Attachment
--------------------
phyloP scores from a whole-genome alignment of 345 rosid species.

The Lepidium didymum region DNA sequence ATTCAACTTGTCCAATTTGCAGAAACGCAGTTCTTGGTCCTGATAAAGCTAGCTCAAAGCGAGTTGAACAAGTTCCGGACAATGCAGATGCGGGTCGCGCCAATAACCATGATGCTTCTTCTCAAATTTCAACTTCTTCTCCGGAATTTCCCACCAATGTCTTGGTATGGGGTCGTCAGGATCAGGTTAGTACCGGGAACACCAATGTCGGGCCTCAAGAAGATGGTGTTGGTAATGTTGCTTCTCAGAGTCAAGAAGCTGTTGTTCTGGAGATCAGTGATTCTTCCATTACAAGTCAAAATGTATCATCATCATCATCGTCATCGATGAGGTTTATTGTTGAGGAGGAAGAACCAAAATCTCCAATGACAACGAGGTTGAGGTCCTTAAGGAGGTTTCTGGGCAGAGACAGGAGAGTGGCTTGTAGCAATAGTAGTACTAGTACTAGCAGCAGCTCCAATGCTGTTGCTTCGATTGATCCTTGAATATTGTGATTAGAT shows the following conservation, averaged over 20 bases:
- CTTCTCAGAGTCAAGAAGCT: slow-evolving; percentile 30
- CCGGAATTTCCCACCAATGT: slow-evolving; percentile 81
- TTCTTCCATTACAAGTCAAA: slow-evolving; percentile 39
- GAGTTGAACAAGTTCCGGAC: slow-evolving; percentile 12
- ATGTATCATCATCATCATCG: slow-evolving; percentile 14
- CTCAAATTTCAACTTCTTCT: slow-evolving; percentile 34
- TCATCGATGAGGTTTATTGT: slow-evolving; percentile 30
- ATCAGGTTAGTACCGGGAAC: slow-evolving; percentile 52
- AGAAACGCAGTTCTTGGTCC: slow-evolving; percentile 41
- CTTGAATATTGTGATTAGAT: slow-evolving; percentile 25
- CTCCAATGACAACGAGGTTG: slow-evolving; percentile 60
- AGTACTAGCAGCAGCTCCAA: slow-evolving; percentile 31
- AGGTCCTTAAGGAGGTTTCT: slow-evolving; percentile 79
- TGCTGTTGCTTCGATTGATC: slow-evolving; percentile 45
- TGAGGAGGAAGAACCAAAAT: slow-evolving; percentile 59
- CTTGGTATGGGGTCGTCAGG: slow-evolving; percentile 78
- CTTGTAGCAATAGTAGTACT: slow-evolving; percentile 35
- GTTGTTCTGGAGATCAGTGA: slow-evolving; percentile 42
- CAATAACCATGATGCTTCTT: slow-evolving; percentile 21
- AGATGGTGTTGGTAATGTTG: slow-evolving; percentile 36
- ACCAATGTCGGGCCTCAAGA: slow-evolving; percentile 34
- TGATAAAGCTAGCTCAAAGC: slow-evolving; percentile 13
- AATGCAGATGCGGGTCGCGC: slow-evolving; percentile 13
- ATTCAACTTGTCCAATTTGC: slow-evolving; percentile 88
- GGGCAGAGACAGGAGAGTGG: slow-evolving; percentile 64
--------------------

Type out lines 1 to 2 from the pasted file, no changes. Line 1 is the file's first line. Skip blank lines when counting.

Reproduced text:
phyloP scores from a whole-genome alignment of 345 rosid species.

The Lepidium didymum region DNA sequence ATTCAACTTGTCCAATTTGCAGAAACGCAGTTCTTGGTCCTGATAAAGCTAGCTCAAAGCGAGTTGAACAAGTTCCGGACAATGCAGATGCGGGTCGCGCCAATAACCATGATGCTTCTTCTCAAATTTCAACTTCTTCTCCGGAATTTCCCACCAATGTCTTGGTATGGGGTCGTCAGGATCAGGTTAGTACCGGGAACACCAATGTCGGGCCTCAAGAAGATGGTGTTGGTAATGTTGCTTCTCAGAGTCAAGAAGCTGTTGTTCTGGAGATCAGTGATTCTTCCATTACAAGTCAAAATGTATCATCATCATCATCGTCATCGATGAGGTTTATTGTTGAGGAGGAAGAACCAAAATCTCCAATGACAACGAGGTTGAGGTCCTTAAGGAGGTTTCTGGGCAGAGACAGGAGAGTGGCTTGTAGCAATAGTAGTACTAGTACTAGCAGCAGCTCCAATGCTGTTGCTTCGATTGATCCTTGAATATTGTGATTAGAT shows the following conservation, averaged over 20 bases: